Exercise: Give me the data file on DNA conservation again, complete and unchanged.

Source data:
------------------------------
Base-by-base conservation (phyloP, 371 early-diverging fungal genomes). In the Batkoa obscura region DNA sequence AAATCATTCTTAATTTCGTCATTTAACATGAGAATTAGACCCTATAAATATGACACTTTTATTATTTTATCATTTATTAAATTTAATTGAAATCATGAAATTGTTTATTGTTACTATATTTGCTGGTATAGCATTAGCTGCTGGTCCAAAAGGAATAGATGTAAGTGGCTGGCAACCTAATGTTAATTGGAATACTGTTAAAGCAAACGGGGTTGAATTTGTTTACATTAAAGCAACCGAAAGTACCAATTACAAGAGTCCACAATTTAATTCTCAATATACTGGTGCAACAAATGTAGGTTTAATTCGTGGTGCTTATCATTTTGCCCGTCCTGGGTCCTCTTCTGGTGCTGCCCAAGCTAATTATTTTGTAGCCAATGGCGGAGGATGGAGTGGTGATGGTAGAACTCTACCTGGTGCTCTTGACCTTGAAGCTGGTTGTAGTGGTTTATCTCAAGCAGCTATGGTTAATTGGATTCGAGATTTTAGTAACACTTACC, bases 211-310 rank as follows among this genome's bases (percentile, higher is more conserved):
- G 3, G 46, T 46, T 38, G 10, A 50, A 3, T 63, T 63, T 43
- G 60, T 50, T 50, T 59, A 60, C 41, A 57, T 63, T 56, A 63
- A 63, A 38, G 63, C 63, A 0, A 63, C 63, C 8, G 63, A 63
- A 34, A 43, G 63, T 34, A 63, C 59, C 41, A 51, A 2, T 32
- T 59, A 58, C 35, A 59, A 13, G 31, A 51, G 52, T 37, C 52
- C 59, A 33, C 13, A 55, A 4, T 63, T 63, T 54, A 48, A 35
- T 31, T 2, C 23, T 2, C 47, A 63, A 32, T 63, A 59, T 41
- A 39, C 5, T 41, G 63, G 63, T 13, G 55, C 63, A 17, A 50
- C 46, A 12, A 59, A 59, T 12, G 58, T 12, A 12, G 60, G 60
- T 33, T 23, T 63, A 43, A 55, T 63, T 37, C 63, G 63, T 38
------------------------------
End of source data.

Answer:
Base-by-base conservation (phyloP, 371 early-diverging fungal genomes). In the Batkoa obscura region DNA sequence AAATCATTCTTAATTTCGTCATTTAACATGAGAATTAGACCCTATAAATATGACACTTTTATTATTTTATCATTTATTAAATTTAATTGAAATCATGAAATTGTTTATTGTTACTATATTTGCTGGTATAGCATTAGCTGCTGGTCCAAAAGGAATAGATGTAAGTGGCTGGCAACCTAATGTTAATTGGAATACTGTTAAAGCAAACGGGGTTGAATTTGTTTACATTAAAGCAACCGAAAGTACCAATTACAAGAGTCCACAATTTAATTCTCAATATACTGGTGCAACAAATGTAGGTTTAATTCGTGGTGCTTATCATTTTGCCCGTCCTGGGTCCTCTTCTGGTGCTGCCCAAGCTAATTATTTTGTAGCCAATGGCGGAGGATGGAGTGGTGATGGTAGAACTCTACCTGGTGCTCTTGACCTTGAAGCTGGTTGTAGTGGTTTATCTCAAGCAGCTATGGTTAATTGGATTCGAGATTTTAGTAACACTTACC, bases 211-310 rank as follows among this genome's bases (percentile, higher is more conserved):
- G 3, G 46, T 46, T 38, G 10, A 50, A 3, T 63, T 63, T 43
- G 60, T 50, T 50, T 59, A 60, C 41, A 57, T 63, T 56, A 63
- A 63, A 38, G 63, C 63, A 0, A 63, C 63, C 8, G 63, A 63
- A 34, A 43, G 63, T 34, A 63, C 59, C 41, A 51, A 2, T 32
- T 59, A 58, C 35, A 59, A 13, G 31, A 51, G 52, T 37, C 52
- C 59, A 33, C 13, A 55, A 4, T 63, T 63, T 54, A 48, A 35
- T 31, T 2, C 23, T 2, C 47, A 63, A 32, T 63, A 59, T 41
- A 39, C 5, T 41, G 63, G 63, T 13, G 55, C 63, A 17, A 50
- C 46, A 12, A 59, A 59, T 12, G 58, T 12, A 12, G 60, G 60
- T 33, T 23, T 63, A 43, A 55, T 63, T 37, C 63, G 63, T 38